The Kolbs' relationship with the Fred Harvey Company, the park's major concessionaire, and with the NPS itself, was sometimes a rocky one; not everyone appreciated the rambling structure perched on the face of the canyon. Whether or not you appreciate their building, the brothers are an integral part of the history of the park. They were among the first to use photography to document and promote the wonders of the Grand Canyon and to commemorate the visits of Americans to a national park.

In the later years of his life, Emery Kolb became perhaps a bigger attraction that his beloved movie, and thousands of tourists continued to visit his studio to see him present his personal introduction to the film. He died in 1976 at the age of 95, and is buried in the Pioneer Cemetery in the park, along with his wife Blanche and his brother Ellsworth.

An Association spokesperson notes the goal of the new exhibit on the Kolb Brothers "is to share their stories with the thousands of park visitors who will visit Kolb Studio, allowing them the opportunity to view the Grand Canyon through the eyes and camera lens of Emery and Ellsworth."

Included in the exhibit will be a digital version of highlights from the Kolb's film of their historic river trips. This version, running about 10-15 minutes, will be available for viewing when the Studio is open. Winter hours for the Kolb Studio and free exhibits will be 8:00 a.m. to 6:00 p.m. daily.

If you're in the park on Wednesday, January 4, 2012, you're welcome to attend a reception at the Studio from 10 a.m. to noon, marking the opening of the new exhibit. Most of us won't have a chance to visit the Canyon within the next year or so, but if you're interested in the exhibit, you can view some of the content online at this link.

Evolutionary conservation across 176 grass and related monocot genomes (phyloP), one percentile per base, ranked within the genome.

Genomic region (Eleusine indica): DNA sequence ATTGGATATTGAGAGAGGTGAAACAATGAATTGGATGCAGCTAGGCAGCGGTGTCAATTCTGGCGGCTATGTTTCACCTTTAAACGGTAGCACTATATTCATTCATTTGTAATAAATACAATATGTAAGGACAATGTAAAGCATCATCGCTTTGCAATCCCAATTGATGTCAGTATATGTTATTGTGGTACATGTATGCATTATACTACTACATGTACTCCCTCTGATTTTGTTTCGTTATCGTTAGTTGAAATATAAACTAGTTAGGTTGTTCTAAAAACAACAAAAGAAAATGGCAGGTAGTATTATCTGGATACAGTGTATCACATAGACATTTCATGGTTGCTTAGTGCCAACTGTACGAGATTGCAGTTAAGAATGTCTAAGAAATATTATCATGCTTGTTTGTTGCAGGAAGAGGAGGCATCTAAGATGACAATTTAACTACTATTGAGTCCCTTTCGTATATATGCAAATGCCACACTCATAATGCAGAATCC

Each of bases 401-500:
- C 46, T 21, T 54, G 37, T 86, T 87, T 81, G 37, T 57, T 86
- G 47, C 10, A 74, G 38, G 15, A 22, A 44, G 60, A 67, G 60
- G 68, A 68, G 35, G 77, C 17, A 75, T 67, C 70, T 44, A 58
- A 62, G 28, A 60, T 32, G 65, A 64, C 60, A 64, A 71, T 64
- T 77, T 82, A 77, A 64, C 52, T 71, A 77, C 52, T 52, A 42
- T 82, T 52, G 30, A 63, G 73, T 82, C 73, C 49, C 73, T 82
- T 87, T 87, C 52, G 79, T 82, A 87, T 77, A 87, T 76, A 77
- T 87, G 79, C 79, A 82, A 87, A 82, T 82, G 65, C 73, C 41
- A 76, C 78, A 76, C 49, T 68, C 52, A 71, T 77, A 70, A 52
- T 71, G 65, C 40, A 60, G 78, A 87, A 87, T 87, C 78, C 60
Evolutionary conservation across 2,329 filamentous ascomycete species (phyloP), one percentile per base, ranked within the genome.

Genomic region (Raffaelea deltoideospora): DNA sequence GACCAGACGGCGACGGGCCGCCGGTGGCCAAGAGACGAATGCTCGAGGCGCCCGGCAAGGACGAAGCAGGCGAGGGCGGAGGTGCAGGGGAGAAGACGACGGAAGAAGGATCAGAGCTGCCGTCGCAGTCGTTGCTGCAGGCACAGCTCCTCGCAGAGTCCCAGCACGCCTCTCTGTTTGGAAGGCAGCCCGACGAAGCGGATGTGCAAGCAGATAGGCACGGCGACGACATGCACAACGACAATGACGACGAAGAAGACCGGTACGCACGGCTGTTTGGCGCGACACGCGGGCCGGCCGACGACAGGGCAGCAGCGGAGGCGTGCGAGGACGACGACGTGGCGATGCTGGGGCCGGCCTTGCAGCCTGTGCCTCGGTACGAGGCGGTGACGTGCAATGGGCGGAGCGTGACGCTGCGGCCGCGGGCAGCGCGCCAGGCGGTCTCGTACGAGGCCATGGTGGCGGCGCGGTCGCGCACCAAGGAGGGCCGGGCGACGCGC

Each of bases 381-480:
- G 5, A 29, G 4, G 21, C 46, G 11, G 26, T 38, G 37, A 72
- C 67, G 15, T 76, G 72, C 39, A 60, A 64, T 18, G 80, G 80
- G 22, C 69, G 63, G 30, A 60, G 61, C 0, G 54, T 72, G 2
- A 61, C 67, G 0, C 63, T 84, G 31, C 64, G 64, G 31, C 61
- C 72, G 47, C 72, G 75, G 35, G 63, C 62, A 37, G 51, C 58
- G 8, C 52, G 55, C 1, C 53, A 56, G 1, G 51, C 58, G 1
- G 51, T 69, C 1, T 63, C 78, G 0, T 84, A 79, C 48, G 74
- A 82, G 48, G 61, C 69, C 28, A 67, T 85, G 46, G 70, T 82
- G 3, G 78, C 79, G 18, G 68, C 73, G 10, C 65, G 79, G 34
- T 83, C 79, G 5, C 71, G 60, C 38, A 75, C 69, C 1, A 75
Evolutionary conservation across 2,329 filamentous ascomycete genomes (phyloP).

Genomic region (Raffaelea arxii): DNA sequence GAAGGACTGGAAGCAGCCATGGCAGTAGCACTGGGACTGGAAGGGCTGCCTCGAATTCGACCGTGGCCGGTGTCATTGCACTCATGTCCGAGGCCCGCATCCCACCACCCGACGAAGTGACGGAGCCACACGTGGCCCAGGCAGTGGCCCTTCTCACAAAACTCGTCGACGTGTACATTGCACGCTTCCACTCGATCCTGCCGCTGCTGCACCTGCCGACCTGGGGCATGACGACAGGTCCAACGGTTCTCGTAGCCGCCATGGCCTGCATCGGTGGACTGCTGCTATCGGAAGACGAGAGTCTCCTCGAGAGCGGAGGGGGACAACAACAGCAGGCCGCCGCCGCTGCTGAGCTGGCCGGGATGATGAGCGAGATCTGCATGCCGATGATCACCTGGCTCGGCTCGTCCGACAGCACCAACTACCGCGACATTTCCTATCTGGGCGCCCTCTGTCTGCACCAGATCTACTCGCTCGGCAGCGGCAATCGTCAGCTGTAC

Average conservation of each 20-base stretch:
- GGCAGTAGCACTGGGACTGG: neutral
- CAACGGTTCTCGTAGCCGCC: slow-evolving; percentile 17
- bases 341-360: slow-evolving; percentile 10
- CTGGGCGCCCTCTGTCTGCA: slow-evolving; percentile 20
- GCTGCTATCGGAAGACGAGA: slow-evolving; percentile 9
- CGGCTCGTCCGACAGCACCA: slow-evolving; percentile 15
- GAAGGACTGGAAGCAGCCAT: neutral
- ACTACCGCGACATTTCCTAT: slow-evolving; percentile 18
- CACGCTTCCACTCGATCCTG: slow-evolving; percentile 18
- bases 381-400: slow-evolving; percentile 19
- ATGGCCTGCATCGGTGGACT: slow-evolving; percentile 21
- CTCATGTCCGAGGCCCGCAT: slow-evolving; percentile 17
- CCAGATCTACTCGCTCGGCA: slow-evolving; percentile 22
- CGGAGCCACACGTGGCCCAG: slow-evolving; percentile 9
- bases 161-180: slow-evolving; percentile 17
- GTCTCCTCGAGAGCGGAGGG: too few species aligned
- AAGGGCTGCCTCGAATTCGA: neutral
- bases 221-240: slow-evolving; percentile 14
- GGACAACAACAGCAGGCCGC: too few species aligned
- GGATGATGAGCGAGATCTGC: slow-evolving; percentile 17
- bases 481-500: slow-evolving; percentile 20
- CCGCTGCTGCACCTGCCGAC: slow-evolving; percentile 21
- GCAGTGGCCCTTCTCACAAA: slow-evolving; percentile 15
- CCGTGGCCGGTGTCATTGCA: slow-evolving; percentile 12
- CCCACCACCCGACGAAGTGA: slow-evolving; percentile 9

When I was at Albright in 1968, Emery Kolb was still presenting some of the introductions to this film.  But he also was driving GRCA rangers nuts every morning.

It seems that the Park Service had set up a one-way traffic loop around the railroad depot area and Emery would have none of it.  Every day, he drove to the Post Office in what I remember as a rather battered blue sedan of some kind.  He simply ignored the one-way signs and drove against traffic.  It was said that he had proclaimed, "I've been driving to the Post Office every morning for ?? years and I'll be hanged if I'm gonna take the long way!"

So, every morning when it came time for Emery's daily trip, a couple of rangers were assigned to block traffic so Emery could go get his mail.

Kudos to NPS for respecting one of the cultural icons of the Grand Canyon, eventually.
Visitors occasionally still do take Emery's route :).

I'm glad the Park Service is honoring this pioneer. In the early summer of 1976, I took my "bicentennial tour' of the western parks, and I was so fascinated by the Kolb movie so much I went back to see it again the next day. I think it was introduced in person by Mr Kolb himself. I didn't realize until today that he died a few months later, in Dec 1976.
The movie wasn't there anymore when I returned in the mid 80s, and I've often wondered about it. It was such an incredible production considering the time in which it was made. Wouldn't it be nice if it was available online somewhere, along with Mr Kolb's taped narration...